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How the Colfax Rescue Squad is handling COVID-19

By LeAnn R. Ralph

COLFAX —  The COVID-19 pandemic has caused a number of changes in how the Colfax Rescue Squad operates.

One change is that the Colfax Rescue Squad can no longer administer nitrous oxide for pain because it is an aerosolized treatment that could cause the coronavirus to be spread by aerosolized droplets, said Don Knutson, rescue squad director, at the Colfax Rescue Squad’s annual meeting August 19.

Representatives from each of the municipalities served by the Colfax Rescue Squad attend the annual meeting. In past years, all of the representatives met in person at the rescue squad building.

This year, because of the COVID-19 pandemic, Knutson asked those who had the capability to attend the meeting online using the Go-to-meeting platform to cut down on the number of people in the rescue squad building.

Another change caused by COVID-19 is that all of the EMTs have been directed to wear a cloth mask or a surgical mask whenever there is someone in the room with them at the rescue squad station, Knutson said.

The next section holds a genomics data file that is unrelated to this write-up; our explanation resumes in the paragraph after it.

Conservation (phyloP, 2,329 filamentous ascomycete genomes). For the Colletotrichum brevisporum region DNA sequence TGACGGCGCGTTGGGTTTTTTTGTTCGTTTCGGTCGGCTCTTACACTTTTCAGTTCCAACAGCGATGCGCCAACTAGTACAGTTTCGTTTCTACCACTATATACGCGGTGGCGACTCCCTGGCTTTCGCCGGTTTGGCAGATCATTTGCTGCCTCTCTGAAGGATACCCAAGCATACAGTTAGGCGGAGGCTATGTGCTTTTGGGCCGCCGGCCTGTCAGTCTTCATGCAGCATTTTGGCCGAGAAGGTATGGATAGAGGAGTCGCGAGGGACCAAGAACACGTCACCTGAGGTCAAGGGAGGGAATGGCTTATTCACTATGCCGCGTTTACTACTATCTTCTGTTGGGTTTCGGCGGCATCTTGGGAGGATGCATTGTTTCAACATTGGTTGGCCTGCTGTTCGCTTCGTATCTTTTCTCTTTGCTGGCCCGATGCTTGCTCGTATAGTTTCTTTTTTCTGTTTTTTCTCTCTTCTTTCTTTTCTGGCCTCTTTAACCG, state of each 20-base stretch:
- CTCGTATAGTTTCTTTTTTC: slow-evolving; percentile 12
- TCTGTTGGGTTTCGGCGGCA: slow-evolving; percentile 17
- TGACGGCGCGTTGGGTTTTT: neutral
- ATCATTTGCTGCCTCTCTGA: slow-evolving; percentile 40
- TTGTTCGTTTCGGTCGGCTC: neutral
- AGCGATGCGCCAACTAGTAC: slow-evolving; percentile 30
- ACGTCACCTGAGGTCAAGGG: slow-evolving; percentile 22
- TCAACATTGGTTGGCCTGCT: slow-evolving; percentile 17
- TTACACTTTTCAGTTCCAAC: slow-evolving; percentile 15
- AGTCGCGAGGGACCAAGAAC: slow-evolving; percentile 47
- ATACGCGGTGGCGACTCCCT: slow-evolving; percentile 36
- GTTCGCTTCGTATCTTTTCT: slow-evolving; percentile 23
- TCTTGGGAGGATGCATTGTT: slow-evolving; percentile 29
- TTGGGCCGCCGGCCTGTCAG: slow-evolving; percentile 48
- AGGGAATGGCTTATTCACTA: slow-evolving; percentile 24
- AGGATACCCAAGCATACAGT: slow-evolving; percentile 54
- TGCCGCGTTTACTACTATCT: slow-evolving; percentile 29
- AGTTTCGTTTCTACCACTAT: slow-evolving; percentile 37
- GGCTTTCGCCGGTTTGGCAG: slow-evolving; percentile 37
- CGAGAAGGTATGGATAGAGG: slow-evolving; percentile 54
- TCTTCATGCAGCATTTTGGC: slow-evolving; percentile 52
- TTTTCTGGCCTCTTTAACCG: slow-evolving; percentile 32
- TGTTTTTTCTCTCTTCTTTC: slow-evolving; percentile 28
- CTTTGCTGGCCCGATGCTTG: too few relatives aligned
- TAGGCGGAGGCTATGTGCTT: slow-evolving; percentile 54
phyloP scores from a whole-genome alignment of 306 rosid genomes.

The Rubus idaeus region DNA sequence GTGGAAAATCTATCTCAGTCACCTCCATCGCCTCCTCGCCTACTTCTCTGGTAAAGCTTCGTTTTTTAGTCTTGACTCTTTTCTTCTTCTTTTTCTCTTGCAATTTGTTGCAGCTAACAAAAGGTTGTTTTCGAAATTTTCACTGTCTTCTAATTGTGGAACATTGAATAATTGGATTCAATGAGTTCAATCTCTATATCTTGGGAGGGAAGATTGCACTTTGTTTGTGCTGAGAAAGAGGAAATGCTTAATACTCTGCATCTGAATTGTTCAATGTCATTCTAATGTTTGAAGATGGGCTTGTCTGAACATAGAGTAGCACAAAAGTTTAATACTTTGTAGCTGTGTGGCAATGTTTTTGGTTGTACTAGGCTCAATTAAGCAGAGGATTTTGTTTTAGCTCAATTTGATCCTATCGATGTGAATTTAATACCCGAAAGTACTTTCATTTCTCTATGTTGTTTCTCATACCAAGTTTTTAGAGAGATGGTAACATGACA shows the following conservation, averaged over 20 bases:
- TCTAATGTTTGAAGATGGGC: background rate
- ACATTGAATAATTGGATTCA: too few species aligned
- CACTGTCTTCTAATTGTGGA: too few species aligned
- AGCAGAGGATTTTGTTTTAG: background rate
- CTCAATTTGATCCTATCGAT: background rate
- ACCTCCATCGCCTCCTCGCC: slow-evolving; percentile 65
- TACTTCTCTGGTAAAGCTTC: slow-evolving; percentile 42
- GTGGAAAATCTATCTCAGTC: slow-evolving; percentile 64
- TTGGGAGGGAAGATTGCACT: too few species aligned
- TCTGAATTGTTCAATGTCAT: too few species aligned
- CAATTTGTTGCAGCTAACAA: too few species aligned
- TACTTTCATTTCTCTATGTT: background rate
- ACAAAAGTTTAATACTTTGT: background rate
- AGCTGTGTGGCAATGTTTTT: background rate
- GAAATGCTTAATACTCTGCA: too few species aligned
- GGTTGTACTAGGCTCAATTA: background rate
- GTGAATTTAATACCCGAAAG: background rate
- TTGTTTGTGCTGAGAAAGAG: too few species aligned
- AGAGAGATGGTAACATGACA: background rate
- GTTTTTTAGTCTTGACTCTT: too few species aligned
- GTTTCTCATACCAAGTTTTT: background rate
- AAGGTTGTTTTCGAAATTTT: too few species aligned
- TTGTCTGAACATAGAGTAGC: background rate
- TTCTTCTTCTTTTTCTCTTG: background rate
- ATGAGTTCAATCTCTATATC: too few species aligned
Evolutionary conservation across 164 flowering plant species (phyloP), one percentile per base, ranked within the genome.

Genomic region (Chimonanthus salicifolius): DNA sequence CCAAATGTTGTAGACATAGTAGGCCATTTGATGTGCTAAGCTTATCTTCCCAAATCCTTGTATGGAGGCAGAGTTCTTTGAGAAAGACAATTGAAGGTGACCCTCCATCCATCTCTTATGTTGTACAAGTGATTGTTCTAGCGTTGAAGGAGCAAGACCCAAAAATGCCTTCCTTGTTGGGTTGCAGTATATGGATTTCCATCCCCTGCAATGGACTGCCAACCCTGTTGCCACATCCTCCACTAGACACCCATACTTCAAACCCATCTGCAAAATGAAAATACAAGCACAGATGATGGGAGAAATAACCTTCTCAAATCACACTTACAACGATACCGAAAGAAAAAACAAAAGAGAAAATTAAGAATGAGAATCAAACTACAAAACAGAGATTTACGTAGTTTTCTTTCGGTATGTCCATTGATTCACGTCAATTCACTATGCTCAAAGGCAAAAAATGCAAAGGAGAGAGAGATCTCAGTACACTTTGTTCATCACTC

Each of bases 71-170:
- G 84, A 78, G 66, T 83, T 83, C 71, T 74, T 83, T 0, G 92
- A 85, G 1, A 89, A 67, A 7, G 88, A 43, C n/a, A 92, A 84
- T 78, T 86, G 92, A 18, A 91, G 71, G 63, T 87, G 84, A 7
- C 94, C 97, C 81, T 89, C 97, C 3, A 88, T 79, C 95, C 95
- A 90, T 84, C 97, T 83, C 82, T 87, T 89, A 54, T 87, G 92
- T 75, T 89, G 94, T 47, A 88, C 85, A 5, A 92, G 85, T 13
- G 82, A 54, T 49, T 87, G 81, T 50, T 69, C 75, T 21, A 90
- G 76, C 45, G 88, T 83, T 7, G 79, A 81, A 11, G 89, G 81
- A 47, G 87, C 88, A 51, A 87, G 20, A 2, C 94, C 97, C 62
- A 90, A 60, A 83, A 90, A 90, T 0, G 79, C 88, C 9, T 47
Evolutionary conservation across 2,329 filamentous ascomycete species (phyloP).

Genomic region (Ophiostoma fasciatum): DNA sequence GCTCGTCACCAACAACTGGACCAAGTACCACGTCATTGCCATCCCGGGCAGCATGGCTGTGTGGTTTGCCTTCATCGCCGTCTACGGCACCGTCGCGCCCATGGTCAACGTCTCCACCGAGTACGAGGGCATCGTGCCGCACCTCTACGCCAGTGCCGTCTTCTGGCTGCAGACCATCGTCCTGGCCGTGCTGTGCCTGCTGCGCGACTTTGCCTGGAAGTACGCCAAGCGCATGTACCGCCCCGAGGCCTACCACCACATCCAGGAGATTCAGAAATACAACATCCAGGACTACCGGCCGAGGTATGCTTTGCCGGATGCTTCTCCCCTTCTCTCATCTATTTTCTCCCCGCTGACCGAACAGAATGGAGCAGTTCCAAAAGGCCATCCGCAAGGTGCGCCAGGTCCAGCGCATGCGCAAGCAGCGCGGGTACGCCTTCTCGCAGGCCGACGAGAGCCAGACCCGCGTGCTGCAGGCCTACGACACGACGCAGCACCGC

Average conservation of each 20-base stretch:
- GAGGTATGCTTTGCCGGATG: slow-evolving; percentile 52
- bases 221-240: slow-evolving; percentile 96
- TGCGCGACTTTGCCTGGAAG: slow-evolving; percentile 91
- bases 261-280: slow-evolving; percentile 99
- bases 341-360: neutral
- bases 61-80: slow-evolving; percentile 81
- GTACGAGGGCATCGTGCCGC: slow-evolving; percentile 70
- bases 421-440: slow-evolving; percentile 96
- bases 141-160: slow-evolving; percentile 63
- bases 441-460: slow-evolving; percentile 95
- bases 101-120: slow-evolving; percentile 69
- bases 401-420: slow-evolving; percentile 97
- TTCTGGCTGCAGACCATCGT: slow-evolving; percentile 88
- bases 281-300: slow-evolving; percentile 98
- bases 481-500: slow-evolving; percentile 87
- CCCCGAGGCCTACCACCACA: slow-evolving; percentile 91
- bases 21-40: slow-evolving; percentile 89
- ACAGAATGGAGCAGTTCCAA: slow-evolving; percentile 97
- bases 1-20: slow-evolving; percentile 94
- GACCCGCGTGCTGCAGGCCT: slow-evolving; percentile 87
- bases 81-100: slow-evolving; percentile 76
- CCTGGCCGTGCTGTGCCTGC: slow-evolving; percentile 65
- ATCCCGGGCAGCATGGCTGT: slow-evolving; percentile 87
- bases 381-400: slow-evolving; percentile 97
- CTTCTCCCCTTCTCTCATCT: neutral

EMTS also wear a mask and gloves on every ambulance call, and patients receive a mask to wear as well, he said.

When someone calls 911 for an ambulance, Dunn County dispatch asks screening questions and then advises the Colfax Rescue Squad of the probability of a COVID-19 patient. If there is a higher probability of a COVID patient, EMTs will wear an N95 or higher mask, a gown, gloves and a face shield, Knutson said.

Only one EMT will approach the patient, and if it is possible for the patient to walk, the patient will be asked to walk to the ambulance, he said.

The ambulances are disinfected after every call. EMTs use UV light to kill the virus in the ambulance and at the rescue squad building. The rooms at the station are disinfected regularly, Knutson said.

Instead of meeting in person for training and for other meetings, the EMTs use virtual meeting technology to limit the number of people at the meetings, he said.

Ordering supplies has changed because of the pandemic, too, Knutson said.

When ordering Personal Protective Equipment (PPE), instead of the usual five days to receive the supplies before, it now takes from six to eight weeks for supplies to arrive. And in addition to the extra time to receive the supplies, Knutson said he must check with vendors each time on pricing and availability of the supplies.

The EMTs also are checked regularly for signs of fever. If someone has a fever of over 100 degrees Fahrenheit, that person goes home immediately, he said.

Report

In his director’s report, Knutson noted that the year started out at a record pace for calls and then, after the pandemic started, slowed down when people started going to the hospital only if they were really sick.

Last year, the Colfax Rescue Squad had 500 calls.